In the months before I graduated from college, my conversations were dominated by the job search – how people were doing, what they were applying for, and where they were going to move, even if they didn’t have a definite possibility lined up. Looking into an unfriendly job market, people’s idealism was still surprisingly high, and among my social justice-oriented friends, many were resigned to working at an unpaid internship for a few months or a year before landing a “big kid” job.
It seems that this optimism – and the desire to serve the wider community – was not limited to my friends. In a New York Times article, Austin Considine writes about Rachael Kleinberger, a 25-year-old who was just one of the many people who left a promising job (hers in media) to work for a group dealing with “environmental sustainability.” Her new job allowed her to combine arts and creativity with sustainability ventures, like organizing concerts off the grid
Jobs like these are becoming “hip,” as Amelia Byers, the operations manager of the jobs website Idealist.org, points out. ”A lot of new graduates are coming out of a world where volunteerism and service has been something that has helped define their generation,” she said. “Finding a job with meaning is an important value to them.”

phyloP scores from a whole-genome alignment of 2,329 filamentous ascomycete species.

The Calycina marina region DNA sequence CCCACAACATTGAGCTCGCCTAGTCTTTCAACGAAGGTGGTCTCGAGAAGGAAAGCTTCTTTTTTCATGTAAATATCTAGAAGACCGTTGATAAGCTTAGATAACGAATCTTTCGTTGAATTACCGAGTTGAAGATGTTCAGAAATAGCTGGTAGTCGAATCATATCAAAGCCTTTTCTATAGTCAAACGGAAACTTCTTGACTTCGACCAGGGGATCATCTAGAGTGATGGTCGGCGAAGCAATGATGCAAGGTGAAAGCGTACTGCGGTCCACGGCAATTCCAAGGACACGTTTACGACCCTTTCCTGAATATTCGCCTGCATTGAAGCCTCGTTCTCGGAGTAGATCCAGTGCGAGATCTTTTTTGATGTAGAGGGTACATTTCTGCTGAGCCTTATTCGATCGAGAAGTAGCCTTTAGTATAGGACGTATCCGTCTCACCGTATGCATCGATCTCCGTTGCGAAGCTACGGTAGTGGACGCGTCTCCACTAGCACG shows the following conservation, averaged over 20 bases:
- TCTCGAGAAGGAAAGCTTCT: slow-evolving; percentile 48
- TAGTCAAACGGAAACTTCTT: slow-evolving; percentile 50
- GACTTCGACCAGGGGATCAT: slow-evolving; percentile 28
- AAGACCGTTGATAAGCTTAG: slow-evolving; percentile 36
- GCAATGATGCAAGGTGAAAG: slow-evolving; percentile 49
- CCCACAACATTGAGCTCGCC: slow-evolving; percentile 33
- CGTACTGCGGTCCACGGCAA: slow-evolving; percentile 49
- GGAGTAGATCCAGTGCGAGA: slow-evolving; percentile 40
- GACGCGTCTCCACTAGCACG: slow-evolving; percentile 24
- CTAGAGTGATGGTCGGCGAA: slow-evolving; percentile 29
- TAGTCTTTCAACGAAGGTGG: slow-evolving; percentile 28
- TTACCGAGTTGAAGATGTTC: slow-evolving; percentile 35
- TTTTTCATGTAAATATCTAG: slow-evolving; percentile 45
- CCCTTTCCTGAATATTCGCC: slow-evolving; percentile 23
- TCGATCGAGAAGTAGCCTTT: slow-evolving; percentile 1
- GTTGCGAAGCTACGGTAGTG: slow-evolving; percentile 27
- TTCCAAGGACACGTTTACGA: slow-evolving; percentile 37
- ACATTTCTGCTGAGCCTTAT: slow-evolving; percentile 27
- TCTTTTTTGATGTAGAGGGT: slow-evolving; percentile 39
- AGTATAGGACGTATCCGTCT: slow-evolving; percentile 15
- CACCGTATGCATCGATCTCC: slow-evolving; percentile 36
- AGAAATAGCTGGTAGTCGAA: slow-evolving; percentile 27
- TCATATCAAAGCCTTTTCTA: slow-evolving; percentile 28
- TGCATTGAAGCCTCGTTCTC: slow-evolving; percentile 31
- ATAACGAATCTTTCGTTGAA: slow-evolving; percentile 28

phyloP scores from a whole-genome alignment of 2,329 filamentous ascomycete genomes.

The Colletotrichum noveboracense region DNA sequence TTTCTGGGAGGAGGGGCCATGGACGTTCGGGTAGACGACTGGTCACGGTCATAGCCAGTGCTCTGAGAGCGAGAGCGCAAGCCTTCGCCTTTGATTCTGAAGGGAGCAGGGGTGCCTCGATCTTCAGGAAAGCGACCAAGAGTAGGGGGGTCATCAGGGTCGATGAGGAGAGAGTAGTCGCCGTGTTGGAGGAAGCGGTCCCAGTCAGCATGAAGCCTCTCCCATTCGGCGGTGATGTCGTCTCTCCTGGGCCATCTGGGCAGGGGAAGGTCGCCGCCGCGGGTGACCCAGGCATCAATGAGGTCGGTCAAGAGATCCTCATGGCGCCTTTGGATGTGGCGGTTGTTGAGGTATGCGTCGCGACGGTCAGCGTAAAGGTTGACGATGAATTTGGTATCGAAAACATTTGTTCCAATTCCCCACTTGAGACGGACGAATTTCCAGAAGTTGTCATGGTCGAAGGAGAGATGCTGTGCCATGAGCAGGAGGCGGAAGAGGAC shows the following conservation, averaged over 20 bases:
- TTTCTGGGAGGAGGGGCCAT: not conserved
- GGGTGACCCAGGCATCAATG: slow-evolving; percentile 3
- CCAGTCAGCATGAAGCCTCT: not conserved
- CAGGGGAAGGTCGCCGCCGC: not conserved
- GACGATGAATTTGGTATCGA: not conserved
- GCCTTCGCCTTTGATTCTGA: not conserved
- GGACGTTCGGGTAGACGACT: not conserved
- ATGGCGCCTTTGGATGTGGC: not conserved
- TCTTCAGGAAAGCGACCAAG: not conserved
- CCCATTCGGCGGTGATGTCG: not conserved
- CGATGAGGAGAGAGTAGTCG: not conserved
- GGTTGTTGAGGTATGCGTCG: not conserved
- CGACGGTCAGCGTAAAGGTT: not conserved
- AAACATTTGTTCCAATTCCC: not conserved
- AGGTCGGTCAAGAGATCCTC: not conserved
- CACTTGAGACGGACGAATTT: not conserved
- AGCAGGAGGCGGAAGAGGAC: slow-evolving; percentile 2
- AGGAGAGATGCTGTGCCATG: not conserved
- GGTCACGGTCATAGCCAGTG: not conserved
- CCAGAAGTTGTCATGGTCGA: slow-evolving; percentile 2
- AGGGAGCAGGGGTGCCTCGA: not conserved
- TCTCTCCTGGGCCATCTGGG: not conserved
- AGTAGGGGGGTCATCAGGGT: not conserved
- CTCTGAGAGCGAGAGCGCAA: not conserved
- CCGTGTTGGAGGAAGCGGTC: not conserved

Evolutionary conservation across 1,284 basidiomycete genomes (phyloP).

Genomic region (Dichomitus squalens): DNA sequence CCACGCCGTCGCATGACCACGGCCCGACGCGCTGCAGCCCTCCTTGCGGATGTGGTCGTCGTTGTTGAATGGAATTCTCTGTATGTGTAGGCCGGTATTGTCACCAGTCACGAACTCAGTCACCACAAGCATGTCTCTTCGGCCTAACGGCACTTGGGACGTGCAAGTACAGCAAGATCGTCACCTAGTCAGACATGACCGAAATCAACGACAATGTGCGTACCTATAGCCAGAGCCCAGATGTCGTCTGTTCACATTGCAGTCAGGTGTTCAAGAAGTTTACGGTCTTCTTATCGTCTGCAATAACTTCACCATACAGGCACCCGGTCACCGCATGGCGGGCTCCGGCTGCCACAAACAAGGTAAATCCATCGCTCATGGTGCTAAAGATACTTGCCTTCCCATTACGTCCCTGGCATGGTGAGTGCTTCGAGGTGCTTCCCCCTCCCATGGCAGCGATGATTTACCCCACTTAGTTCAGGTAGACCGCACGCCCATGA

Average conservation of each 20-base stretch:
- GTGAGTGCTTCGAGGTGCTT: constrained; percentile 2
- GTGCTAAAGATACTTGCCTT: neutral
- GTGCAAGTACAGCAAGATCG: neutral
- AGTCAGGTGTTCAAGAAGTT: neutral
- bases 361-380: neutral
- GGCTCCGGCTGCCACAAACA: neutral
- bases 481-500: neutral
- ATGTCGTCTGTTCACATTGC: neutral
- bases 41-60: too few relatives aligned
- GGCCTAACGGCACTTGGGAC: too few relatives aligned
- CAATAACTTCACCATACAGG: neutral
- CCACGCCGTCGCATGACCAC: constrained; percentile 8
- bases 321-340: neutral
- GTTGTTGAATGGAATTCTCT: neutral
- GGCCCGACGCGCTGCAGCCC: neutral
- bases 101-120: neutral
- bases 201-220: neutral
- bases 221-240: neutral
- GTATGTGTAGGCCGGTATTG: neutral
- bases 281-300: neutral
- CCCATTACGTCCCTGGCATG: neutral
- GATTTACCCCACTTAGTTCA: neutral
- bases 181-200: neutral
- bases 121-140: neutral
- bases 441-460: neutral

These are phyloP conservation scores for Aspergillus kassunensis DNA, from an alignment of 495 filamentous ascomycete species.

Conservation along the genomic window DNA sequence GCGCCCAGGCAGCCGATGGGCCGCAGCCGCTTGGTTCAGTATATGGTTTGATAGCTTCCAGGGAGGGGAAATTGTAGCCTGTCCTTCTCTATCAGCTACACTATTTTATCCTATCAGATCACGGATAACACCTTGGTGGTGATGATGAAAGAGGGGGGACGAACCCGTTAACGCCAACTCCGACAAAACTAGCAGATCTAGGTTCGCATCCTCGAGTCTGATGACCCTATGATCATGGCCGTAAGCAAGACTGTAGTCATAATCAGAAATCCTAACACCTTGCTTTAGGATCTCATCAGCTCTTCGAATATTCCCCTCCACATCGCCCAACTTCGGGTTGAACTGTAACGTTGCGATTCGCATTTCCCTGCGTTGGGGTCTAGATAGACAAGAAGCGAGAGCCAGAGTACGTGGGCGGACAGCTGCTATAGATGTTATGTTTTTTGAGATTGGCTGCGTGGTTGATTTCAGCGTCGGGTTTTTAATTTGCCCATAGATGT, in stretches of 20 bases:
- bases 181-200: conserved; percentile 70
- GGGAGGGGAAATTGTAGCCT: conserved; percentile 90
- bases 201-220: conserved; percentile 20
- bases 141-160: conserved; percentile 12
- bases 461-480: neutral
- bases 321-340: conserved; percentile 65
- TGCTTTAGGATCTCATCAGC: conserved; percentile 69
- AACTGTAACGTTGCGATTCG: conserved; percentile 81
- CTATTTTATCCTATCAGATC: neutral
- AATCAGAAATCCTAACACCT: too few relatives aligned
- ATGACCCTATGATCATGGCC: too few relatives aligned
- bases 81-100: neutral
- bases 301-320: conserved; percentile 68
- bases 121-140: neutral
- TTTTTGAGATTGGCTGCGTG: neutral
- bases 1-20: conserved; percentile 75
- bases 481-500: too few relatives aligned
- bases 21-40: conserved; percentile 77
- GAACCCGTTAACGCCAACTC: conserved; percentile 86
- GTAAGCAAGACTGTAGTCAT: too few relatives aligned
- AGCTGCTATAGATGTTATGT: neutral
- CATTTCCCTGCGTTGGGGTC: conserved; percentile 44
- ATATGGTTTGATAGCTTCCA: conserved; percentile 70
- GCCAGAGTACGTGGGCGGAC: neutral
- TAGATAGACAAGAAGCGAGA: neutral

But it’s important, too, or at least it was for Kleinberger, that these “values driven” jobs not involve “browbeating.” And this is where I – and many of my friends – start to get a little skeptical. Even though there are more and more jobs which are listed as part of the “environmental sustainability” movement, these positions become increasingly nebulous. While it may seem fun to Kleinberger to fuse her media background with a sustainability focus, it may also not be as effective as staying with her TV production company and using her desire for an environmental impact to transform a more mainstream work environment. The worry, for me, is that “sustainability” will become so ubiquitous that it means nothing at all, another way for people to feel as though they’re doing something altruistic without much of an actual impact.
This is not to say that it isn’t wonderful that more and more college graduates want to go into social justice fields. And Kleinberger is right, to a certain extent, to make her work more about integrating sustainability into people’s lives, rather than telling them that they need to make dramatic changes. What we need to focus on is making sure that “sustainability” keeps having real social meaning, and doesn’t just become another hip buzzword.
Photo from Aunt Owwee’s Flickr photostream.
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